The Justice Imperative: Avoiding Incarceration Through “No-Entry” Diversion Programs
Robert returned home to Hartford after serving three tours of military service in Iraq and Afghanistan. He was honorably discharged. He was awarded the Purple Heart for severe head injuries he suffered during a roadside mine explosion in which some of his comrades died. Following his return, Robert had significant difficulty adjusting to civilian life. He experienced severe depression and unpredictable episodes of explosive anger. As a military veteran, he was too ashamed to seek counseling. Robert attempted to alleviate his symptoms through the use of alcohol and drugs. He was arrested for driving erratically at a high rate of speed at 2 a.m. in the morning. A search conducted incident to the arrest found empty bottles of vodka in the back seat and a small amount of cocaine in Robert’s pocket. He is concerned that his arrest and a conviction will cause him to lose his veterans’ benefits.
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Jocelyn is the single parent of three children under the age of 10 years. She lives in New Haven. She is a licensed health care worker. Jocelyn has no prior criminal record. She divorced her first husband after their youngest child was born. Since that time, her boyfriend Jordan has been living with Jocelyn and the children in her home as a fully engaged father figure to her children. Things were going extremely well in her life. However, three months prior to the incident that would cause Jocelyn’s arrest, Jordan was shot and killed in the crossfire of a gang dispute. He was an innocent bystander. Since his death, Jocelyn battled depression and insomnia. She started smoking marijuana at night to help numb the pain of her loss and to sleep. One particular evening, she caused a car accident resulting in injuries to the driver of another car. When police searched her car, she was found to be in possession of marijuana. She was released on bond, but the prosecutor is insisting that any plea bargain must involve jail time. Jocelyn will lose both her stable housing and employment. She is worried that if she is incarcerated, her children will be placed in DCF custody, causing them further emotional trauma after Jordan’s recent death.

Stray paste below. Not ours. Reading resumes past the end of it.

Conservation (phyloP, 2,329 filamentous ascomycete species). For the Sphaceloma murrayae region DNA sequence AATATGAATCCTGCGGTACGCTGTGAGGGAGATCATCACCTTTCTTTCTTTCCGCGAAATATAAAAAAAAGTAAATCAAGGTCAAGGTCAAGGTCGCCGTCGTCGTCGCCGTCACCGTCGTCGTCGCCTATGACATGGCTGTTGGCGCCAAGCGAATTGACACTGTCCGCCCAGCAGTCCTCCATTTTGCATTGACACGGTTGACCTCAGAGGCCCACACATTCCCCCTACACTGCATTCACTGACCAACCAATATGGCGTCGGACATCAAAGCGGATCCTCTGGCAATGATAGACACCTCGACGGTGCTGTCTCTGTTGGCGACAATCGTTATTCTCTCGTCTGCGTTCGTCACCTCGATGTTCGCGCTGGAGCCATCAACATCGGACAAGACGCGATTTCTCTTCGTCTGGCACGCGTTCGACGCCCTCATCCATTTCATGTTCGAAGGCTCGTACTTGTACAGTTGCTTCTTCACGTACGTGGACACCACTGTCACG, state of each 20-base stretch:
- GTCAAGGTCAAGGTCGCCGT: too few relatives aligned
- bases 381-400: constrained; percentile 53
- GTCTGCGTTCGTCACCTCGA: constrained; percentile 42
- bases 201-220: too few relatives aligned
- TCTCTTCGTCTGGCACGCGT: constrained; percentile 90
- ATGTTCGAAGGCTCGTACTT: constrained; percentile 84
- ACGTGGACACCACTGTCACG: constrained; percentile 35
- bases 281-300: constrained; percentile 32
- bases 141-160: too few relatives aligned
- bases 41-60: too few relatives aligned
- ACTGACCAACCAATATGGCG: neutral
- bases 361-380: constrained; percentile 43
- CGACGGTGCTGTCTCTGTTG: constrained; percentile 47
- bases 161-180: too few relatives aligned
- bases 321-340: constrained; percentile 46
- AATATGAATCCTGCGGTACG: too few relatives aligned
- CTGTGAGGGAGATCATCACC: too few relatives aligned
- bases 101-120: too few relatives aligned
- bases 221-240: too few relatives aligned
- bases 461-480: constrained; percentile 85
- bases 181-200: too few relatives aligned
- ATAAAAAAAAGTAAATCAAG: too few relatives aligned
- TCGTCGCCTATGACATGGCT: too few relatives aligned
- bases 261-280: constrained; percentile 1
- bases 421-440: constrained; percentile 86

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Eduardo is a 49 years old citizen of Guatemalan living in Hartford. He has a green card. He and his family, including his children, have been living in the U.S. for 15 years. His children were born in the United States and therefore are U.S. citizens. Eduardo is arrested for public intoxication, providing liquor to a minor and breach of peace. He is referred to the Hartford Community Court docket. He is told that if he enters a guilty plea and completes the community service as required by the court, his guilty plea will then be vacated in 30 days and he will not have a record. He is concerned that this court process will cause him to be deported to Guatemala without his family.
See More: Please go to Chapter Ten in “The Justice Imperative”